The first patient edited “in vivo” last week is a breaking news story, and zinc finger nuclease ZFN must be credited for the accomplishment. A putatively outdated system stealing the scene from the most celebrated technique for gene editing is a bit like Carl Lewis beating Usain Bolt at the Rio Olympics. Any wonder that tweets by some biotech-enthusiasts had something of a derby atmosphere, while many inattentive readers thought it was CRISPR stuff, as lay people never heard of ZFN before.
Genome editing did not happen out of the blue when CRISPR was born in 2012, but it’s CRISPR that made it so popular in labs and the media worldwide. Mario Capecchi came first with “gene targeting” in the late 1980s, then ZFN debuted in the 90s, joined by TALEN in the following decade. Every editing technique has its pros and cons, regarding efficiency, precision, delivery, etc. CRISPR, however, is deemed revolutionary because it’s so cheap, easily programmable, fast-evolving and even multiplexable. Not to mention that academic and non-profit researchers are freely using CRISPR, while ZFN was virtually monopolized by the company Sangamo.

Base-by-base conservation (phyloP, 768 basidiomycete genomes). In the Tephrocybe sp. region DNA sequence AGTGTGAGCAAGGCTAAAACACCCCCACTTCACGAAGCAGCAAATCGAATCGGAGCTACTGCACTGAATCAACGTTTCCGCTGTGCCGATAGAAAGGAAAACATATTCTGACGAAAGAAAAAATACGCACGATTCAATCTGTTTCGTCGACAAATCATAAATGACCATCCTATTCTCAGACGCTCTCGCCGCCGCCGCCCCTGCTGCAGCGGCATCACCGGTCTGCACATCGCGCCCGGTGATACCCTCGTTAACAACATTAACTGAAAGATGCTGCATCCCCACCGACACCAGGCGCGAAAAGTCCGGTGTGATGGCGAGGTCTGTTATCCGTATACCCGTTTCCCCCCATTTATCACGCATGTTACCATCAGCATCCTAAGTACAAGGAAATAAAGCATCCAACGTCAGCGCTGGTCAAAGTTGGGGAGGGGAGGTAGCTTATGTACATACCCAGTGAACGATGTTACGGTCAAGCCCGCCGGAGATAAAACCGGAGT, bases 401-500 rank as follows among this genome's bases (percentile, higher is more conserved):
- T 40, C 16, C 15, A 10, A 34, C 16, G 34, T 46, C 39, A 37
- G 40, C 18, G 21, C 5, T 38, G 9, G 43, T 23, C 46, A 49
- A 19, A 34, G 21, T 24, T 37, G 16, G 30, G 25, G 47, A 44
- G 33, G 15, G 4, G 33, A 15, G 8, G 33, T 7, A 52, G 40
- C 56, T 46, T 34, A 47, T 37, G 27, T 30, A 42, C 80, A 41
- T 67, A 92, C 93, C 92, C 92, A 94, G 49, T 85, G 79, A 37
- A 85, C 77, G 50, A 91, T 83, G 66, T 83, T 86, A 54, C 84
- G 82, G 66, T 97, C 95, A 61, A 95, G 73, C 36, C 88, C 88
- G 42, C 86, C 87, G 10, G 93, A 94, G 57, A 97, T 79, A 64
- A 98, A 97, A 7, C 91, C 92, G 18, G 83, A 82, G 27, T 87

It remains to be understood if ZFN has evolved into something new, while we were busy following CRISPR’s advancements (from high-fidelity variants to base editors). Perhaps it’s a tale of Carl Lewis’s son eclipsing Bolt last week. Let’s wait for the scientific papers after the press-releases. Meanwhile, I temporarily declare myself ZNF-passionate besides being crazy for CRISPR. A question for sports fans in the end: who will be the next Bolt anyway?
P.S. This is the first “in vivo” treatment involving gene editing, meaning that it was performed directly into the body. Both ZFN and CRISPR have already been employed in cells taken from patients, manipulated “ex vivo” and finally reintroduced.